Asia is full with wonderful castles that are maybe not much popular like European but they are equal wonderful and fantastic. We made a list of 5 beautiful Asia castles. From Japan to China from Central Asia to Middle East we have some outstanding buildings. We dont have much space or time for all of them but we have for best five in our opinion.
Himeji Castle, Japan
Dating from 1333, Himeji castle is probably the most famous castle in Asia and this is because it is the largest and the most beautiful Japanese castle. Despite the bombing at the end of the Second World War, which took place in the nearby city and the earthquake Great Hanshin in 1995, the castle was preserved in outstanding condition until our days and is part of the UNESCO World Heritage List.
Fort San Domingo Taiwan
Also known as Hongmao Castle, Fort San Domingo might not be the prettiest castle in the world, but its rich history makes it one of the most fascinating. Originally a wooden fort built by the Spanish in 1629, the fort was also occupied by the Dutch and, after the Second Opium War, the British. The Victorian house pictured below was once a British Consular Residence, but today acts as a museum giving an insight into the site’s storied past.
Angkor Wat Cambodia
The following temple ruins are located in Siem Reap Province, most within the boundaries of the Angkor Archaeological Park near Siem Reap City. The temple sites with the Angkor Archaeological Park represent the ruins of the ancient Angkorian capital cities of the Khmer Empire (9th-13th century AD) and include the most famous Khmer temples including Angkor Wat and Bayon
Murud-Janjira Fort is situated on an oval-shaped rock off the Arabian Sea coast near the port town of Murud, 165 km (103 mi) south of Mumbai. Janjira is considered one of the strongest marine forts in India. The fort is approached by sailboats from Rajapuri jetty.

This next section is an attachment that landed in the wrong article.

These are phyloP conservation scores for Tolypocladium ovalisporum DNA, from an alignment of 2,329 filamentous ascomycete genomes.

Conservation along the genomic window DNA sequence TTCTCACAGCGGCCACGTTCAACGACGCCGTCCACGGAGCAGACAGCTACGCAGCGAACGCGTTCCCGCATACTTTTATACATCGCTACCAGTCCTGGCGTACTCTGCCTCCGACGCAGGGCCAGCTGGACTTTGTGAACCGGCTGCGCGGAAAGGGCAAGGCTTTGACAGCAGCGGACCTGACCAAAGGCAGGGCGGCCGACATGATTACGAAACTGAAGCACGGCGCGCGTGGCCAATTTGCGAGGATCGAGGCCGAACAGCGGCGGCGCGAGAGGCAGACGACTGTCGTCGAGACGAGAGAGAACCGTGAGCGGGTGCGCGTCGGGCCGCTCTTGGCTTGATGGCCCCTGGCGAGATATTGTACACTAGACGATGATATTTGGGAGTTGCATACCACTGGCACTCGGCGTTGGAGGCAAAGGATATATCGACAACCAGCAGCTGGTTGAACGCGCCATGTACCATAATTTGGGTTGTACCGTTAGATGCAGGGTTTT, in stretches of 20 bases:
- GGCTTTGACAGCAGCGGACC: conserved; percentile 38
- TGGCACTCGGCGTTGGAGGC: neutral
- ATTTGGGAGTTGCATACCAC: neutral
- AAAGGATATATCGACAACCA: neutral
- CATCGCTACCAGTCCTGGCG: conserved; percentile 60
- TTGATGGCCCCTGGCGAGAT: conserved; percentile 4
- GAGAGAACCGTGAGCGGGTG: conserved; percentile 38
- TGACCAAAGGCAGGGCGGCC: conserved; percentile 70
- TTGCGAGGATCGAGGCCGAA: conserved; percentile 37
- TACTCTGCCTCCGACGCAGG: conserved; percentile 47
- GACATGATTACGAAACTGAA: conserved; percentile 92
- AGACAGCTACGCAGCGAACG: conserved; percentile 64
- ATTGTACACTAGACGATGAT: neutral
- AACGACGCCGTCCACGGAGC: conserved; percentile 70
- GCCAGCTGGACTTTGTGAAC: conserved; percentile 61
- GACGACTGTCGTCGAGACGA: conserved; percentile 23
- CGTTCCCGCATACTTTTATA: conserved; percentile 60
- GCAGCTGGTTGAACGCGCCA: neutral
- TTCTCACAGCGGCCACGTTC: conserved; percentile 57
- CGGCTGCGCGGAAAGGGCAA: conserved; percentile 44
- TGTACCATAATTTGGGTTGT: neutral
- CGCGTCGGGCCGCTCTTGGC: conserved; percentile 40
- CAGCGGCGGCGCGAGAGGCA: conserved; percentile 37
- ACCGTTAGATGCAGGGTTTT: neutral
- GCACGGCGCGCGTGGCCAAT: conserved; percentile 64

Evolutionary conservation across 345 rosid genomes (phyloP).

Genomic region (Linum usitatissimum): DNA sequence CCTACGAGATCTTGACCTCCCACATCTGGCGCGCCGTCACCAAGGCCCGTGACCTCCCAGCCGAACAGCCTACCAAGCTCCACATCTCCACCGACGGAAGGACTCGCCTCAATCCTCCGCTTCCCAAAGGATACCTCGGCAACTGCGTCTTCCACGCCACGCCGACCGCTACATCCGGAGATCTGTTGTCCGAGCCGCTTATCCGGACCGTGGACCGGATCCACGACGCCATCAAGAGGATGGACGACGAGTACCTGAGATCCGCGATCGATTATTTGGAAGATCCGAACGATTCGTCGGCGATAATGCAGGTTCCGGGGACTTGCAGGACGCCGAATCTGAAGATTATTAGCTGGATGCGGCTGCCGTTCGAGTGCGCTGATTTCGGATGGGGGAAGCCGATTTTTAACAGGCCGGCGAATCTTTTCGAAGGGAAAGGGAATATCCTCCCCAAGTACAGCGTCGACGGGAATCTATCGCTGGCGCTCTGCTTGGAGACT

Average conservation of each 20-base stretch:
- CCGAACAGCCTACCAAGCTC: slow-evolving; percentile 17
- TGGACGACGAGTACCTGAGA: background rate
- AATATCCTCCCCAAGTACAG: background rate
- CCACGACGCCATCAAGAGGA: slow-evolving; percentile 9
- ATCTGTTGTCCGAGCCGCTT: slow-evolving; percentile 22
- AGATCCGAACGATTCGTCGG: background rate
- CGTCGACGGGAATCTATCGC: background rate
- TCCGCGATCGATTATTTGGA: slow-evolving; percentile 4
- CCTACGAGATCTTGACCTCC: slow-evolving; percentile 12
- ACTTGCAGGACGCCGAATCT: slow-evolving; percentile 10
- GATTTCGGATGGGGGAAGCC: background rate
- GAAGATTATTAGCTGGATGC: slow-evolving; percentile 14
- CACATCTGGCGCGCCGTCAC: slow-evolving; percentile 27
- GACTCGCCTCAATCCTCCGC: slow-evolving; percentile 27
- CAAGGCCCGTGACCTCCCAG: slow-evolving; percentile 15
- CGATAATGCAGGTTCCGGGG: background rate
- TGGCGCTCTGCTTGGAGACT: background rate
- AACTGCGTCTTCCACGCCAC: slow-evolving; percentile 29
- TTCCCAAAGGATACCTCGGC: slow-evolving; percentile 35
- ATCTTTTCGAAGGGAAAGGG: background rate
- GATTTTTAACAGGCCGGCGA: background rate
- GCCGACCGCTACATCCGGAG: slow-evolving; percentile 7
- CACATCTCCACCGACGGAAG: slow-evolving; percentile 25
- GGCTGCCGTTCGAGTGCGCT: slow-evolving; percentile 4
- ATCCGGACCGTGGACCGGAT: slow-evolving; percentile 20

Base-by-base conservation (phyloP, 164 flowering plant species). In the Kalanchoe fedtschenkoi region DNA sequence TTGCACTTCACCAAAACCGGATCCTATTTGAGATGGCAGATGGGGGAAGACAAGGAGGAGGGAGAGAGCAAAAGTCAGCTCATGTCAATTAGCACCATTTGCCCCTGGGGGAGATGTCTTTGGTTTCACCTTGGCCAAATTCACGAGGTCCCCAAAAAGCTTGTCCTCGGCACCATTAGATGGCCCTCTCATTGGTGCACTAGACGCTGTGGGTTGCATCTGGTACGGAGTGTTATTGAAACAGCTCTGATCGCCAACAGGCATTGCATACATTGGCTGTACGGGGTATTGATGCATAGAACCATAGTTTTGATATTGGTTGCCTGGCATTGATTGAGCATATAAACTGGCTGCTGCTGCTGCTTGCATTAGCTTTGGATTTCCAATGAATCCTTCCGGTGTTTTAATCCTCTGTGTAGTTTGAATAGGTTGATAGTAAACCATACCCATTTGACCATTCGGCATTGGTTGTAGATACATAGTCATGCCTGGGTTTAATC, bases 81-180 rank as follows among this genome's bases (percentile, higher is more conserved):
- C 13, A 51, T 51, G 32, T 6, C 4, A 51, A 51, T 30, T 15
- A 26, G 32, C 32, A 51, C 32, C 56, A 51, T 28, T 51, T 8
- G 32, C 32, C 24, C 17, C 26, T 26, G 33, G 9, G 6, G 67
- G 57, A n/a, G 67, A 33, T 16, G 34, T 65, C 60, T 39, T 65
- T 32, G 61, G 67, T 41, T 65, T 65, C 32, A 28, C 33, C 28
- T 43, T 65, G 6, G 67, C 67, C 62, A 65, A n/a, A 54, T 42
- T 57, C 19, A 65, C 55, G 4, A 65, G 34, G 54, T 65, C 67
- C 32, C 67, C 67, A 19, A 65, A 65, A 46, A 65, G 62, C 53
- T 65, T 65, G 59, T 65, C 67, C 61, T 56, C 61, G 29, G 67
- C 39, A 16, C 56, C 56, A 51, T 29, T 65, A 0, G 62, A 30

The main gate of the fort faces Rajapuri on the shore and can be seen only when one is about 40 feet (12 m) away from it. It has a small postern gate towards the open sea for escape.
The fort has 26 rounded bastions, still intact. There are many cannons of native and European make rusting on the bastions. Now in ruins, the fort in its heyday was a full-fledged living fort with all the necessary facilities, e.g., palaces, quarters for officers, mosque, two small 60-foot-deep (18 m) natural fresh water lakes, etc. On the outer wall flanking the main gate, there is a sculpture depicting a tiger-like beast clasping elephants in its claws.
Matsumoto is one of Japan’s principal historic castles; indeed, it is considered a National Treasure of Japan. Because of its black exterior, the castle is commonly known as the ‘Crow Castle.’ Matsumoto Castle resides in Nagano Prefecture, an easy train ride from Tokyo proper, and is a hirajiro, or flatland castle, which distinguishes it from many others that were strategically constructed on hills or surrounded by rivers. Built in the late 16th century, the fortress consisted of a series of moats, a complex system of walls, and gatehouses. The castle was created during the Sengoku period, a time of considerable social upheaval in Japan. In the late 1800s, it was sold at auction for the purpose of redevelopment. A local high school principal spearheaded the renovation efforts and raised funds to carry them out.